The Danes have every reason to believe the success they’ve had against Portugal (2-1-1 in their last four competitive matches) will carry over to Wednesday. If they let the Netherlands result or their quarterfinal prospects distract them from what made them successful against the Seleccao, they’ll essentially be giving back the three they took from the Dutch.

For Germany, it’s almost the opposite. True, they have the Netherlands on Wednesday, but Joachim Löw’s goal is winning the title. What does he need to go to get Germany to where they can win on July 1? Because while today’s performance was nice, it wasn’t one that would win the tournament. Germany has work to do.

Group B “Power” Rankings

1. Germany – Clearly the class of the group.

2. Denmark – Four days from now, they could be in the quarterfinals. And, they can play much better than they did today.

3. Netherlands – The loss goes beyond mere first match disappointment. Denmark’s got the tiebreaker on them now, something the Netherlands can’t even think about until they deal with Germany on Wednesday.

4. Portugal – Losing to the Germans wasn’t a surprise. That they played so conservatively wasn’t a shock, either. The question is whether Portugal can change gears and score enough goals to get out of this grou. They’re only scored once in their last four matches.

Crystal Ball – What Needs to Happen

Group B resumes play next Wednesday:

Portugal and Denmark shared qualifying groups for World Cup 2010 and Euro 2012. The Seleccao won only one of four, with the Danes winning the last time the teams met (in November). Wednesday’s game will be different, though. It will be on a neutral site, in a major competition. It’s debatable how much qualifying’s experience will influence Wednesday’s game.

If Portugal employs an approach similar to what we saw against Germany – using Ronaldo and Nani to attack Poulsen and Lars Jacobsen – they could reverse qualifying’s trend, particularly if their middle three can keep Christen Eriksen silent. That middle three is also going to have to provide a little more support for their attackers, but that was probably already in Paulo Bento’s plans.

Then comes the big game: Netherlands against Germany. Expect both teams to play much better than they did today, but you have to worry about the Netherlands’ fullbacks – Gregory Van der Wiel and Jetro Willems – particularly given Germany’s willingness to play very wide.

Van der Wiel had a difficult time against Denmark. Thankfully, Philipp Lahm might be occupied by Arjen Robben on Wednesday. On the other side, though, the 18-year-old Willems will be tasked with containing Müller as well as making the correct choices when Mesut Özil drifts into the space. It’s asking a lot of a young man whose club career is comprised of 36 Dutch league appearances.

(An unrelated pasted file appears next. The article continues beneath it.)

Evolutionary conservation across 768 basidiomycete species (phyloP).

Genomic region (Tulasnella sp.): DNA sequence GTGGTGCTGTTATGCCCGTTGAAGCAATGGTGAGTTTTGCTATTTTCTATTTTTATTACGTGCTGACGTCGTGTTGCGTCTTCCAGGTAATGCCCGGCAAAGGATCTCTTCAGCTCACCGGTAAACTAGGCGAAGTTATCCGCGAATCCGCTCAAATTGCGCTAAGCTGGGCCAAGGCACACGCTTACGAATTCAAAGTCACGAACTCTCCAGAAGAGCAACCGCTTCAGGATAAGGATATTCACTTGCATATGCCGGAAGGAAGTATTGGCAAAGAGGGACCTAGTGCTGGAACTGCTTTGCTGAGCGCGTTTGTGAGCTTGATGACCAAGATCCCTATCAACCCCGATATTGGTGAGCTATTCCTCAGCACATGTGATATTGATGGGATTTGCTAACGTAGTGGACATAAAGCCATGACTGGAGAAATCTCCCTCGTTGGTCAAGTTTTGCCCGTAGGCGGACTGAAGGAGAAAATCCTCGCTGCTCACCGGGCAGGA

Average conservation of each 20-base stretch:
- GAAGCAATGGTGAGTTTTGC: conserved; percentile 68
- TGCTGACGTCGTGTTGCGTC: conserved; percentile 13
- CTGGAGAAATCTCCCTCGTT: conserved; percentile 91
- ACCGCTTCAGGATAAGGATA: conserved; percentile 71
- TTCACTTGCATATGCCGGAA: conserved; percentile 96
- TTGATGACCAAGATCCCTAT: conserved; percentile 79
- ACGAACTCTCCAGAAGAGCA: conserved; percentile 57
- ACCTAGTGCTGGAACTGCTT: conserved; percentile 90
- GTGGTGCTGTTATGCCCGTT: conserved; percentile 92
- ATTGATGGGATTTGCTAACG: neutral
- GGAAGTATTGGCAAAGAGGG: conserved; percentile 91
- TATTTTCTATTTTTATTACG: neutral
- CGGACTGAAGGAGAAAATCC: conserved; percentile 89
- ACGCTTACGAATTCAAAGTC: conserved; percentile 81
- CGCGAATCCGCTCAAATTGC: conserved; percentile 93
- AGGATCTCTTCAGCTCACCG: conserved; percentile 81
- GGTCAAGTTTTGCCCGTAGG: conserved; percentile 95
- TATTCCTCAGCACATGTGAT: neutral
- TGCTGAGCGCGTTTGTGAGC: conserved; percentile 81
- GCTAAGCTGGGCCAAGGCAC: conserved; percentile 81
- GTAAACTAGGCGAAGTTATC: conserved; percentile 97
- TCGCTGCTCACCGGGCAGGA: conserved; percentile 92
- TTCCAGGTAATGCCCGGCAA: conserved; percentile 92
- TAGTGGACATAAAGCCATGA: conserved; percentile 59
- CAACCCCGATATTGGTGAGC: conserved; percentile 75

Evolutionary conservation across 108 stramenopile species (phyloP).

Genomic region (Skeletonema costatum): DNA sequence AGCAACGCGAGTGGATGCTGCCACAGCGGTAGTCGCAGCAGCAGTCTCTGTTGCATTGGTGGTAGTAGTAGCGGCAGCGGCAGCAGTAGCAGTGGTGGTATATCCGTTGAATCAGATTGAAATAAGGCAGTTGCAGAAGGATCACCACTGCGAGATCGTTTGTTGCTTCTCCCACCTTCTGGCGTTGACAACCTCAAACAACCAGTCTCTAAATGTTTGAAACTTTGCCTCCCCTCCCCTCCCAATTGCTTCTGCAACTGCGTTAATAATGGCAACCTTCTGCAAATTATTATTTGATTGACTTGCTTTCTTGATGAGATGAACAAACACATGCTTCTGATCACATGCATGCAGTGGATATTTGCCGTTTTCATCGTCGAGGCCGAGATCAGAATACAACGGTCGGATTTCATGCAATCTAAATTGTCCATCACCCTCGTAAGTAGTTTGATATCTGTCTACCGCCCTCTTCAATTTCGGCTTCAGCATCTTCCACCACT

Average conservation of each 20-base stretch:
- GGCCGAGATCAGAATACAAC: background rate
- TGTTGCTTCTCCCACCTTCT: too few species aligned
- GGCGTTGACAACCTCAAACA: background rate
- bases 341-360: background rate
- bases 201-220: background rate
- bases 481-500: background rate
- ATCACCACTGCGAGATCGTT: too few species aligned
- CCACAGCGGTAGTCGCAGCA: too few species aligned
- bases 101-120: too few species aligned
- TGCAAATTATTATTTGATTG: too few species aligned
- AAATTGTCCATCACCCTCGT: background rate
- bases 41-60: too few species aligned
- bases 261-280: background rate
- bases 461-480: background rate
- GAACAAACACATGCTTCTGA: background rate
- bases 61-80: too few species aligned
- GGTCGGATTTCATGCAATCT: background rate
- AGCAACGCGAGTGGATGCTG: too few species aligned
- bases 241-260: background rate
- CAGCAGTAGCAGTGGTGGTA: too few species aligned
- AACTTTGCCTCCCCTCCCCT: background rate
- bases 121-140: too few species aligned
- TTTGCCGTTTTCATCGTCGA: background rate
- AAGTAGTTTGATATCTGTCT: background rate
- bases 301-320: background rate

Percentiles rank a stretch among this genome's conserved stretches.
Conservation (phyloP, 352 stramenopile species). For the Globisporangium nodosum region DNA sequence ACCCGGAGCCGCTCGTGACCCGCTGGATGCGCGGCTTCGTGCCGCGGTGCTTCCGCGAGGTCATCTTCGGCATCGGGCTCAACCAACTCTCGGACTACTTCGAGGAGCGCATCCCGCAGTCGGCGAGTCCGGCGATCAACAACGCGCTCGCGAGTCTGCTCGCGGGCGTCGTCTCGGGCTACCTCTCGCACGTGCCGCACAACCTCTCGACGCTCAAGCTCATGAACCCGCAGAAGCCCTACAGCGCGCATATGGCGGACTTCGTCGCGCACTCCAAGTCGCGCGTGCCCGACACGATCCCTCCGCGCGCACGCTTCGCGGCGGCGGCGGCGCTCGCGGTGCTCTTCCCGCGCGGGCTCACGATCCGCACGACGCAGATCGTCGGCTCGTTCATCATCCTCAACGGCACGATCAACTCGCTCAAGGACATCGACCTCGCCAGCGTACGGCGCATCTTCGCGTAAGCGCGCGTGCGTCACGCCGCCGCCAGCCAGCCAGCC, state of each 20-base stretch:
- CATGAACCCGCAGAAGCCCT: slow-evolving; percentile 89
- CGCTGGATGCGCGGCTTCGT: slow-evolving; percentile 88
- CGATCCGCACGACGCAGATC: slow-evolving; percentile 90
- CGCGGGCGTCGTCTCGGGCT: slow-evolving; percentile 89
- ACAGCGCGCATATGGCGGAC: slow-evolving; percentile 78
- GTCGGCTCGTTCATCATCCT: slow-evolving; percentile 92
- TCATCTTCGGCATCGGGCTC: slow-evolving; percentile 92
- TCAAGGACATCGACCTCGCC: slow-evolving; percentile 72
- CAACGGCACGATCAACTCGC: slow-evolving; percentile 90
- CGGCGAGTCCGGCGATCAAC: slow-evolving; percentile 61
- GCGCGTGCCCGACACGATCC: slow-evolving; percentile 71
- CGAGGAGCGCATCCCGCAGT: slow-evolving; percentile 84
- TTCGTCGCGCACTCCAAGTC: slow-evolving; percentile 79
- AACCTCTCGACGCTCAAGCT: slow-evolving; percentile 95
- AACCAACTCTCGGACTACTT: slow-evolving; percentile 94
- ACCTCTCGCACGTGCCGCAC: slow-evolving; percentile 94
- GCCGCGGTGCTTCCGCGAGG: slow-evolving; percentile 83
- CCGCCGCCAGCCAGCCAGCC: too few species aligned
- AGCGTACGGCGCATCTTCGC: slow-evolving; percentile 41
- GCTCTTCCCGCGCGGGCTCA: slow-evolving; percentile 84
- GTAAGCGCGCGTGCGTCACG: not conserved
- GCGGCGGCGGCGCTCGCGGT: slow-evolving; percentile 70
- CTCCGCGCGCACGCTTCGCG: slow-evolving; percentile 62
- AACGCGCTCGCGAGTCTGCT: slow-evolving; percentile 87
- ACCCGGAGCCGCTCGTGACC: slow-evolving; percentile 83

PST’s Euro 2012 “More Powerful” Rankings

1. Germany (–)
2. Spain (–)
3. Russia (+1)
4. Croatia (+1)

5. France (+1)
6. Denmark (NR) – Recent history hints they should be favored against Portugal. A win there likely puts them into the quarters.
7. Netherlands (-4) – A loss is a loss. We may think they’re better than this, but look on the horizon: That Germany match. Lose that, and they’re out.
8. England (-1)

… and PST’s Player of the Tournament Wunderlist

1. Alan Dzagoev, Russia
2. Andrei Arshavin, Russia
3. Simon Poulsen, Poland
4. Roman Shirokov, Russia
5. Dimitrios Salpingidis, Greece
6. Wesley Sneijder, Netherlands
7. Michael Krahn-Dehli, Denmark
8. Mario Gomez, Germany
9. Thomas Muller, Germany
10. Lukasz Pisczcek, Poland

ProSoccerTalk is doing its best to keep you up to date on what’s going on in Poland and Ukraine. Check out the site’s Euro 2012 page and look at the site’s previews, predictions, and coverage of all the events defining UEFA’s championship.

PSV goalkeeper scores bizarre own goal

AMSTERDAM, NETHERLANDS - DECEMBER 18:  Goalkeeper, Jeroen Zoet of PSV in action during the Eredivisie match between Ajax Amsterdam and PSV Eindhoven held at Amsterdam Arena on December 18, 2016 in Amsterdam, Netherlands.  (Photo by Dean Mouhtaropoulos/Getty Images)
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If you’re having a rough Monday morning, things could always be worse.

You could be PSV Eindhoven goalkeeper Jeroen Zoet.

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On Sunday PSV’s goalkeeper scored one of the most bizarre own goals ever as he stopped a shot on the line in the 82nd minute, then as he pulled the ball into his chest while on the floor he actually carried the ball over the line.

The Goal Decision System (GDS) awarded the game-winning goal and the reigning Dutch champs lost 2-1 to Feyenoord who are the current Eredivise leaders and stretched their lead over third-place PSV to 11 points.

Take a look at the video below to see the monumental error, as the video replay showed that all of the ball was about one blade of grass over the line.

Fine margins indeed…